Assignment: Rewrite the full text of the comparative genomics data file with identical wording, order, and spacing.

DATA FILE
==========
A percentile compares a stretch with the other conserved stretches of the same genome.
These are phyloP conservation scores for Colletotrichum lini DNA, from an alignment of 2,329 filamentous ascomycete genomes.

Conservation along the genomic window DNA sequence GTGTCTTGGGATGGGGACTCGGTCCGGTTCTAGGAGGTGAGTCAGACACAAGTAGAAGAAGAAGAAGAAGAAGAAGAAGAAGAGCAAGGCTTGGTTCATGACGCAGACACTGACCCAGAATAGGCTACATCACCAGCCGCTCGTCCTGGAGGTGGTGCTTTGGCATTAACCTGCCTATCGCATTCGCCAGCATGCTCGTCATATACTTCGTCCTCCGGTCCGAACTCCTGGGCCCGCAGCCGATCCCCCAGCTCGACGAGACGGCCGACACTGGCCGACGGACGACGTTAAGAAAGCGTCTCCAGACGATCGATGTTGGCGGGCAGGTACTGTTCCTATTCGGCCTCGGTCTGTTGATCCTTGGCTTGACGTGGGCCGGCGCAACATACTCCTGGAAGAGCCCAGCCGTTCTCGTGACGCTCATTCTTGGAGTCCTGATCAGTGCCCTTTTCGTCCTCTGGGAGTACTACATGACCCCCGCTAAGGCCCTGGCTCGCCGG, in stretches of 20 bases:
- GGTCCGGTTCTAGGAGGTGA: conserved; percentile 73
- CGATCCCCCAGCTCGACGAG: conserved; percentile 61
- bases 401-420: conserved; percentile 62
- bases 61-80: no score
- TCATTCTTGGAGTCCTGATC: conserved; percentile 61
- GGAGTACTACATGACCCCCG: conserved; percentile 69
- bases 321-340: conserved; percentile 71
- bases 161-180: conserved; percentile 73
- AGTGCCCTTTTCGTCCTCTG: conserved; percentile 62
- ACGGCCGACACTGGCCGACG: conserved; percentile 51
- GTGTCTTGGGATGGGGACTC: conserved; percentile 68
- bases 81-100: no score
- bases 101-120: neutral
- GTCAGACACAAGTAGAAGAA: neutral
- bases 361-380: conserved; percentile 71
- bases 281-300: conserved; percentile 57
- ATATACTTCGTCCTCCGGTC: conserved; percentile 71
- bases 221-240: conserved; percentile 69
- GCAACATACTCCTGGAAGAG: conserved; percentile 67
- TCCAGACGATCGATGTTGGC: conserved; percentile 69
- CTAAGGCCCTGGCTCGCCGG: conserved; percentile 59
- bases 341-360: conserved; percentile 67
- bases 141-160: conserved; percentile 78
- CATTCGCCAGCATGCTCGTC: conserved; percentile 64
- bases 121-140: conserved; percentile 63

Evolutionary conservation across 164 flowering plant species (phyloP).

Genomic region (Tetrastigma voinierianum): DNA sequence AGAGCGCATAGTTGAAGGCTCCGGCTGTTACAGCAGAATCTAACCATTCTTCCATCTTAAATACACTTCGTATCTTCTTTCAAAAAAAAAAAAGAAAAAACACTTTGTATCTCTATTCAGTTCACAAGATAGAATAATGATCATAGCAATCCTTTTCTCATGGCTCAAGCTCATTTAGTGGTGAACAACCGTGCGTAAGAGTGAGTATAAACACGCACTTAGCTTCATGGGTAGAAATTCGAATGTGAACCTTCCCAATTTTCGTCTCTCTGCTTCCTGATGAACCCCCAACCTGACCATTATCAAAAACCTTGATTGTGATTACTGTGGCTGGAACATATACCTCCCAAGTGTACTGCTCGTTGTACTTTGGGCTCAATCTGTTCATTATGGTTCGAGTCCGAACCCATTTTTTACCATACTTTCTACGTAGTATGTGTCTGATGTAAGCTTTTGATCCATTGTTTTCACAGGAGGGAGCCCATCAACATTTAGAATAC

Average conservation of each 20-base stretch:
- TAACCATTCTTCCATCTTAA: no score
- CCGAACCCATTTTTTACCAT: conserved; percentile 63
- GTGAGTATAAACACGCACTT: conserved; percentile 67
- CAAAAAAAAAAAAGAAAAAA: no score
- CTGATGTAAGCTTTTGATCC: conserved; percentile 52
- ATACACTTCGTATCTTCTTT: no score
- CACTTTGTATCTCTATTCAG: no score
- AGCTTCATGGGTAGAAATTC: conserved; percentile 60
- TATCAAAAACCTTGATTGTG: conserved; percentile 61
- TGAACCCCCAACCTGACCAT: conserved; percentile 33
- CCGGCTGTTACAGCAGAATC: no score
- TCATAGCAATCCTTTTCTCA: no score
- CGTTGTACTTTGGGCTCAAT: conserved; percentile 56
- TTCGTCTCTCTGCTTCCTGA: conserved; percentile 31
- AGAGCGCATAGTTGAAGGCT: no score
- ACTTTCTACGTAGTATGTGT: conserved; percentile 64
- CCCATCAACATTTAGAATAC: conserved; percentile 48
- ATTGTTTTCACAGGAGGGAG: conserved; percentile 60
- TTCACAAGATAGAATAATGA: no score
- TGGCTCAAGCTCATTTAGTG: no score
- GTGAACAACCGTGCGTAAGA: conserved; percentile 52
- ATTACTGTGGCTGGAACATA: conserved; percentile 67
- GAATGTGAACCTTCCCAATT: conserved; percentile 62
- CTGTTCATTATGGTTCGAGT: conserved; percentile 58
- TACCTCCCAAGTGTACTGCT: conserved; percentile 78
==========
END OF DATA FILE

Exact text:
A percentile compares a stretch with the other conserved stretches of the same genome.
These are phyloP conservation scores for Colletotrichum lini DNA, from an alignment of 2,329 filamentous ascomycete genomes.

Conservation along the genomic window DNA sequence GTGTCTTGGGATGGGGACTCGGTCCGGTTCTAGGAGGTGAGTCAGACACAAGTAGAAGAAGAAGAAGAAGAAGAAGAAGAAGAGCAAGGCTTGGTTCATGACGCAGACACTGACCCAGAATAGGCTACATCACCAGCCGCTCGTCCTGGAGGTGGTGCTTTGGCATTAACCTGCCTATCGCATTCGCCAGCATGCTCGTCATATACTTCGTCCTCCGGTCCGAACTCCTGGGCCCGCAGCCGATCCCCCAGCTCGACGAGACGGCCGACACTGGCCGACGGACGACGTTAAGAAAGCGTCTCCAGACGATCGATGTTGGCGGGCAGGTACTGTTCCTATTCGGCCTCGGTCTGTTGATCCTTGGCTTGACGTGGGCCGGCGCAACATACTCCTGGAAGAGCCCAGCCGTTCTCGTGACGCTCATTCTTGGAGTCCTGATCAGTGCCCTTTTCGTCCTCTGGGAGTACTACATGACCCCCGCTAAGGCCCTGGCTCGCCGG, in stretches of 20 bases:
- GGTCCGGTTCTAGGAGGTGA: conserved; percentile 73
- CGATCCCCCAGCTCGACGAG: conserved; percentile 61
- bases 401-420: conserved; percentile 62
- bases 61-80: no score
- TCATTCTTGGAGTCCTGATC: conserved; percentile 61
- GGAGTACTACATGACCCCCG: conserved; percentile 69
- bases 321-340: conserved; percentile 71
- bases 161-180: conserved; percentile 73
- AGTGCCCTTTTCGTCCTCTG: conserved; percentile 62
- ACGGCCGACACTGGCCGACG: conserved; percentile 51
- GTGTCTTGGGATGGGGACTC: conserved; percentile 68
- bases 81-100: no score
- bases 101-120: neutral
- GTCAGACACAAGTAGAAGAA: neutral
- bases 361-380: conserved; percentile 71
- bases 281-300: conserved; percentile 57
- ATATACTTCGTCCTCCGGTC: conserved; percentile 71
- bases 221-240: conserved; percentile 69
- GCAACATACTCCTGGAAGAG: conserved; percentile 67
- TCCAGACGATCGATGTTGGC: conserved; percentile 69
- CTAAGGCCCTGGCTCGCCGG: conserved; percentile 59
- bases 341-360: conserved; percentile 67
- bases 141-160: conserved; percentile 78
- CATTCGCCAGCATGCTCGTC: conserved; percentile 64
- bases 121-140: conserved; percentile 63

Evolutionary conservation across 164 flowering plant species (phyloP).

Genomic region (Tetrastigma voinierianum): DNA sequence AGAGCGCATAGTTGAAGGCTCCGGCTGTTACAGCAGAATCTAACCATTCTTCCATCTTAAATACACTTCGTATCTTCTTTCAAAAAAAAAAAAGAAAAAACACTTTGTATCTCTATTCAGTTCACAAGATAGAATAATGATCATAGCAATCCTTTTCTCATGGCTCAAGCTCATTTAGTGGTGAACAACCGTGCGTAAGAGTGAGTATAAACACGCACTTAGCTTCATGGGTAGAAATTCGAATGTGAACCTTCCCAATTTTCGTCTCTCTGCTTCCTGATGAACCCCCAACCTGACCATTATCAAAAACCTTGATTGTGATTACTGTGGCTGGAACATATACCTCCCAAGTGTACTGCTCGTTGTACTTTGGGCTCAATCTGTTCATTATGGTTCGAGTCCGAACCCATTTTTTACCATACTTTCTACGTAGTATGTGTCTGATGTAAGCTTTTGATCCATTGTTTTCACAGGAGGGAGCCCATCAACATTTAGAATAC

Average conservation of each 20-base stretch:
- TAACCATTCTTCCATCTTAA: no score
- CCGAACCCATTTTTTACCAT: conserved; percentile 63
- GTGAGTATAAACACGCACTT: conserved; percentile 67
- CAAAAAAAAAAAAGAAAAAA: no score
- CTGATGTAAGCTTTTGATCC: conserved; percentile 52
- ATACACTTCGTATCTTCTTT: no score
- CACTTTGTATCTCTATTCAG: no score
- AGCTTCATGGGTAGAAATTC: conserved; percentile 60
- TATCAAAAACCTTGATTGTG: conserved; percentile 61
- TGAACCCCCAACCTGACCAT: conserved; percentile 33
- CCGGCTGTTACAGCAGAATC: no score
- TCATAGCAATCCTTTTCTCA: no score
- CGTTGTACTTTGGGCTCAAT: conserved; percentile 56
- TTCGTCTCTCTGCTTCCTGA: conserved; percentile 31
- AGAGCGCATAGTTGAAGGCT: no score
- ACTTTCTACGTAGTATGTGT: conserved; percentile 64
- CCCATCAACATTTAGAATAC: conserved; percentile 48
- ATTGTTTTCACAGGAGGGAG: conserved; percentile 60
- TTCACAAGATAGAATAATGA: no score
- TGGCTCAAGCTCATTTAGTG: no score
- GTGAACAACCGTGCGTAAGA: conserved; percentile 52
- ATTACTGTGGCTGGAACATA: conserved; percentile 67
- GAATGTGAACCTTCCCAATT: conserved; percentile 62
- CTGTTCATTATGGTTCGAGT: conserved; percentile 58
- TACCTCCCAAGTGTACTGCT: conserved; percentile 78